Test your paid advertising channels
1. Define the strategic and tactical success metrics for your paid ads experiments and use them to specify the experiment goals.
Focus on the strategic goals that are critical from your business perspectives such as transactions, leads, revenue, or ROI. Use bounce rate as the secondary tactical goal to gauge the quality of the traffic. Use engagement metrics such as CTR to evaluate the ad copy and the graphic assets in your ads.
2. Decide which channels you would like to test and set up test campaigns.
Google Search Ads is a great channel for testing as it allows capturing user intent, always include it in your experiment plan. Facebook and Instagram Ads are great tools for proactively targeting users and should be considered in your testing efforts. If you have a B2B product or service you should consider a test LinkedIn campaign.
3. Create the test campaign in each of the channels.
Allocate a similar budget to all the channels.
4. Test the copy of your Google text ads with two versions of the ad texts, focusing on different approaches, for example, emotional vs informational.
Collect at least 100 impressions and evaluate the ads. Focus on the click-through rate and conversion data. Pick the winner and make a variation of the winning ad: Fine-tune the winning ad instead of creating a completely new message. In this phase test one element at a time – for example, a headline or description line. Repeat the process to generate further learnings.
5. Test the copy and graphic assets in your Instagram, Facebook or LinkedIn ads to learn which ads generate the best engagement.
Start with testing different design assets; test two different images or an image versus a video format. Determine the winning graphic format based on CTR and conversion data. Test winning graphic assets with two different ad copy versions starting with two very different approaches. Once you determine the winning copy, fine-tune it with additional tests. In this phase test one element at a time for example, test two different headlines and leave everything else the same.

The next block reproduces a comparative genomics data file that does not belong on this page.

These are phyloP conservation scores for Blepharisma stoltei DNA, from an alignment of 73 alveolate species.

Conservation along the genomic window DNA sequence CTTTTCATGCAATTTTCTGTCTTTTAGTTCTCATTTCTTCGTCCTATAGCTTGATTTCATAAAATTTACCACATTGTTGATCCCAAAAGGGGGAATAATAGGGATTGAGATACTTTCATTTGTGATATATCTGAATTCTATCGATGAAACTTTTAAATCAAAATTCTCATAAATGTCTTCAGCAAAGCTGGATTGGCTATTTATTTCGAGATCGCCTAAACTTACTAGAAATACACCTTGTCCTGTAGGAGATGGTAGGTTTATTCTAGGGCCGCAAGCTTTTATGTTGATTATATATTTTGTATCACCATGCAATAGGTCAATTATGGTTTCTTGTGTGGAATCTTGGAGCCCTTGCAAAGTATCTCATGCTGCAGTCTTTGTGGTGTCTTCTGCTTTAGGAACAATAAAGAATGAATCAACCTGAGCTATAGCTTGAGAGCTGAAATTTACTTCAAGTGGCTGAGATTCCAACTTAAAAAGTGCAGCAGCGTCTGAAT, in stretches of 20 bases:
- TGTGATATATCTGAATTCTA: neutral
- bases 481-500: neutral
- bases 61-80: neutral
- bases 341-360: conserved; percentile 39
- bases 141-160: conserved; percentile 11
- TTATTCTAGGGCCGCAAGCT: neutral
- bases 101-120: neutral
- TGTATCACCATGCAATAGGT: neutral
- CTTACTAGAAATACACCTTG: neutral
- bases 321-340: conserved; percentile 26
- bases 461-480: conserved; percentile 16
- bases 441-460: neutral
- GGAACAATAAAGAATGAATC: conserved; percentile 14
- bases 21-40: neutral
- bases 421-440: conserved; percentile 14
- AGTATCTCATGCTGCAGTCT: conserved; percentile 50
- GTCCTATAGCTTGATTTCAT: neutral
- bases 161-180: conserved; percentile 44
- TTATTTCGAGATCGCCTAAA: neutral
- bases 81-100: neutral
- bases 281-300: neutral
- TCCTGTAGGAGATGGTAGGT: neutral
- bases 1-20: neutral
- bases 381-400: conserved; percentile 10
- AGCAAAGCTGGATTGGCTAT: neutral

6. Test different landing pages in all your channels to reduce the bounce rate and improve the conversion rate.
Link two identical ads to two different landing pages. Some ideas for testing: Product category page vs product detail page. Homepage vs category page. Different variations of a product detail page set up in an A/B testing tool. Determine the winning variation focusing on the conversion data and bounce rate.
7. Experiment with different audiences and keywords to optimize your targeting.
Create two different campaigns targeting different audiences with the same ad. For example, you might use Facebook interest targeting and test different user interests. You might also test interest targeting versus custom or lookalike audiences. You might want to test different age groups and can also target two different geographic locations in two different campaigns. On Google, you can target the same ad with different keywords.
8. Compare the test campaigns across channels to inform the strategic decisions about your future marketing channel mix.
Focus on the primary success metrics to determine the most successful channels in the campaigns. Scale the campaigns in the channels with the best performance and conduct further small-scale tests in channels with worse performance. Don’t invest in channels that prove ineffective in further tests.
9. Use the insights from your tests to adjust and optimize your ad tactics.
Target the keywords, audiences and geographic locations that generated the best ROI. Use the copy and graphic images that generated a higher CTR. Use the landing pages that generated the lower bounce rate and better conversion rate.